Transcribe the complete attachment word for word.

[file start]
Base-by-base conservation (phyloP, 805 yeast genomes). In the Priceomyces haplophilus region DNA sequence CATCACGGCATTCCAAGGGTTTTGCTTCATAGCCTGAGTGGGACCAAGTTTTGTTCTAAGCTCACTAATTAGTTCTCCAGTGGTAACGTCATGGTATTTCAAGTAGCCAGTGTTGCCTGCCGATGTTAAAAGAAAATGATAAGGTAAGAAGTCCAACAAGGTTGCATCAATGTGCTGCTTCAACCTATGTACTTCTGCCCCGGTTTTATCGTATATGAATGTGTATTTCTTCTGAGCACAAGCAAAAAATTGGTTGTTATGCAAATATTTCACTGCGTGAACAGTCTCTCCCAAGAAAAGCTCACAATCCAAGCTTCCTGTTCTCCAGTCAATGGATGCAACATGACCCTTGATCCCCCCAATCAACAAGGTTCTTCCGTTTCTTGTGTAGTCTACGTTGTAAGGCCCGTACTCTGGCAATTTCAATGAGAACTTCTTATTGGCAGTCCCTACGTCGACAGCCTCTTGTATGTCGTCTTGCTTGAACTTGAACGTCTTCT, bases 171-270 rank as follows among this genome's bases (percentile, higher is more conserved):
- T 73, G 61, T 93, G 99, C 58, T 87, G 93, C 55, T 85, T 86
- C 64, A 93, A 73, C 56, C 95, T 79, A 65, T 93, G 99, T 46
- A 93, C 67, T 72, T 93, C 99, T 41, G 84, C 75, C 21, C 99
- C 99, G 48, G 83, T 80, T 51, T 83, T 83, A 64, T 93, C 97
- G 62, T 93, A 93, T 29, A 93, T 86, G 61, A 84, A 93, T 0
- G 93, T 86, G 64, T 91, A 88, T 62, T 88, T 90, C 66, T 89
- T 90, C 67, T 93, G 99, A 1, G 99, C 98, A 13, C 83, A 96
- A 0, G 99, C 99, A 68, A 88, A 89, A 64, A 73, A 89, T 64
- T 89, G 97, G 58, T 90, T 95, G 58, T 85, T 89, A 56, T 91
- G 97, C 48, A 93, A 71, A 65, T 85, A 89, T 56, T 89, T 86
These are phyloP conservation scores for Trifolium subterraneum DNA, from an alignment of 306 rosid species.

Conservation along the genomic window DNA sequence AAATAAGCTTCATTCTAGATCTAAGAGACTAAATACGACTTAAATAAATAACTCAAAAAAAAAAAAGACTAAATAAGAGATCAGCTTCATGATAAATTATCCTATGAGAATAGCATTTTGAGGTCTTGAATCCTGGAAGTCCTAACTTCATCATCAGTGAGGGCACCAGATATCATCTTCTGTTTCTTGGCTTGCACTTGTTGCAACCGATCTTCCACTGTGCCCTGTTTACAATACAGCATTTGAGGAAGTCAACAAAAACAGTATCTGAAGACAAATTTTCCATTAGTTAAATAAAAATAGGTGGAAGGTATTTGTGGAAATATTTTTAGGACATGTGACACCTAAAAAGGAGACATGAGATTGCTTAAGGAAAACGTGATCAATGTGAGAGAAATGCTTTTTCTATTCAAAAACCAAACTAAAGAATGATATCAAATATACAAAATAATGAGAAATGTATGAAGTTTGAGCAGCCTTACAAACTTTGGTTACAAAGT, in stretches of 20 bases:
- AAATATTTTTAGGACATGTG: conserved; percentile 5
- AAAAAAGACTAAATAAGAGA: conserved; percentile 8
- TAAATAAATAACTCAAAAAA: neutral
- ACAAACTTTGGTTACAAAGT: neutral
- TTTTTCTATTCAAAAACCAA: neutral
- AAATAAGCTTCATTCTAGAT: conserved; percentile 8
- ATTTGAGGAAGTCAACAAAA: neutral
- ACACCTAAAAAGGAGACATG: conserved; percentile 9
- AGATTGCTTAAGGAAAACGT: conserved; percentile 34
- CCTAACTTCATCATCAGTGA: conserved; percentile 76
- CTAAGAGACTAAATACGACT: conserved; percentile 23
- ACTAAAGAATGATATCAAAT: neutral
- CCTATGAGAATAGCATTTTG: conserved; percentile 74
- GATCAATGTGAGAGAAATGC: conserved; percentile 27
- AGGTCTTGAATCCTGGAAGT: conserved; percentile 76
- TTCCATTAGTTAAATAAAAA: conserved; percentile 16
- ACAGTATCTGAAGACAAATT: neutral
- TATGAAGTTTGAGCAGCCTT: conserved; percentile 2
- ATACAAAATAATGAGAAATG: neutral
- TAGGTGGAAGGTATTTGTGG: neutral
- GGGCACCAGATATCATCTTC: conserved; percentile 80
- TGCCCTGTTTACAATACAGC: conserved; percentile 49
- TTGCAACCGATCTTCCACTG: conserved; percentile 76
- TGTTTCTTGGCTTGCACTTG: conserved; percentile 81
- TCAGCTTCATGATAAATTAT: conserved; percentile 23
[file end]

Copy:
Base-by-base conservation (phyloP, 805 yeast genomes). In the Priceomyces haplophilus region DNA sequence CATCACGGCATTCCAAGGGTTTTGCTTCATAGCCTGAGTGGGACCAAGTTTTGTTCTAAGCTCACTAATTAGTTCTCCAGTGGTAACGTCATGGTATTTCAAGTAGCCAGTGTTGCCTGCCGATGTTAAAAGAAAATGATAAGGTAAGAAGTCCAACAAGGTTGCATCAATGTGCTGCTTCAACCTATGTACTTCTGCCCCGGTTTTATCGTATATGAATGTGTATTTCTTCTGAGCACAAGCAAAAAATTGGTTGTTATGCAAATATTTCACTGCGTGAACAGTCTCTCCCAAGAAAAGCTCACAATCCAAGCTTCCTGTTCTCCAGTCAATGGATGCAACATGACCCTTGATCCCCCCAATCAACAAGGTTCTTCCGTTTCTTGTGTAGTCTACGTTGTAAGGCCCGTACTCTGGCAATTTCAATGAGAACTTCTTATTGGCAGTCCCTACGTCGACAGCCTCTTGTATGTCGTCTTGCTTGAACTTGAACGTCTTCT, bases 171-270 rank as follows among this genome's bases (percentile, higher is more conserved):
- T 73, G 61, T 93, G 99, C 58, T 87, G 93, C 55, T 85, T 86
- C 64, A 93, A 73, C 56, C 95, T 79, A 65, T 93, G 99, T 46
- A 93, C 67, T 72, T 93, C 99, T 41, G 84, C 75, C 21, C 99
- C 99, G 48, G 83, T 80, T 51, T 83, T 83, A 64, T 93, C 97
- G 62, T 93, A 93, T 29, A 93, T 86, G 61, A 84, A 93, T 0
- G 93, T 86, G 64, T 91, A 88, T 62, T 88, T 90, C 66, T 89
- T 90, C 67, T 93, G 99, A 1, G 99, C 98, A 13, C 83, A 96
- A 0, G 99, C 99, A 68, A 88, A 89, A 64, A 73, A 89, T 64
- T 89, G 97, G 58, T 90, T 95, G 58, T 85, T 89, A 56, T 91
- G 97, C 48, A 93, A 71, A 65, T 85, A 89, T 56, T 89, T 86
These are phyloP conservation scores for Trifolium subterraneum DNA, from an alignment of 306 rosid species.

Conservation along the genomic window DNA sequence AAATAAGCTTCATTCTAGATCTAAGAGACTAAATACGACTTAAATAAATAACTCAAAAAAAAAAAAGACTAAATAAGAGATCAGCTTCATGATAAATTATCCTATGAGAATAGCATTTTGAGGTCTTGAATCCTGGAAGTCCTAACTTCATCATCAGTGAGGGCACCAGATATCATCTTCTGTTTCTTGGCTTGCACTTGTTGCAACCGATCTTCCACTGTGCCCTGTTTACAATACAGCATTTGAGGAAGTCAACAAAAACAGTATCTGAAGACAAATTTTCCATTAGTTAAATAAAAATAGGTGGAAGGTATTTGTGGAAATATTTTTAGGACATGTGACACCTAAAAAGGAGACATGAGATTGCTTAAGGAAAACGTGATCAATGTGAGAGAAATGCTTTTTCTATTCAAAAACCAAACTAAAGAATGATATCAAATATACAAAATAATGAGAAATGTATGAAGTTTGAGCAGCCTTACAAACTTTGGTTACAAAGT, in stretches of 20 bases:
- AAATATTTTTAGGACATGTG: conserved; percentile 5
- AAAAAAGACTAAATAAGAGA: conserved; percentile 8
- TAAATAAATAACTCAAAAAA: neutral
- ACAAACTTTGGTTACAAAGT: neutral
- TTTTTCTATTCAAAAACCAA: neutral
- AAATAAGCTTCATTCTAGAT: conserved; percentile 8
- ATTTGAGGAAGTCAACAAAA: neutral
- ACACCTAAAAAGGAGACATG: conserved; percentile 9
- AGATTGCTTAAGGAAAACGT: conserved; percentile 34
- CCTAACTTCATCATCAGTGA: conserved; percentile 76
- CTAAGAGACTAAATACGACT: conserved; percentile 23
- ACTAAAGAATGATATCAAAT: neutral
- CCTATGAGAATAGCATTTTG: conserved; percentile 74
- GATCAATGTGAGAGAAATGC: conserved; percentile 27
- AGGTCTTGAATCCTGGAAGT: conserved; percentile 76
- TTCCATTAGTTAAATAAAAA: conserved; percentile 16
- ACAGTATCTGAAGACAAATT: neutral
- TATGAAGTTTGAGCAGCCTT: conserved; percentile 2
- ATACAAAATAATGAGAAATG: neutral
- TAGGTGGAAGGTATTTGTGG: neutral
- GGGCACCAGATATCATCTTC: conserved; percentile 80
- TGCCCTGTTTACAATACAGC: conserved; percentile 49
- TTGCAACCGATCTTCCACTG: conserved; percentile 76
- TGTTTCTTGGCTTGCACTTG: conserved; percentile 81
- TCAGCTTCATGATAAATTAT: conserved; percentile 23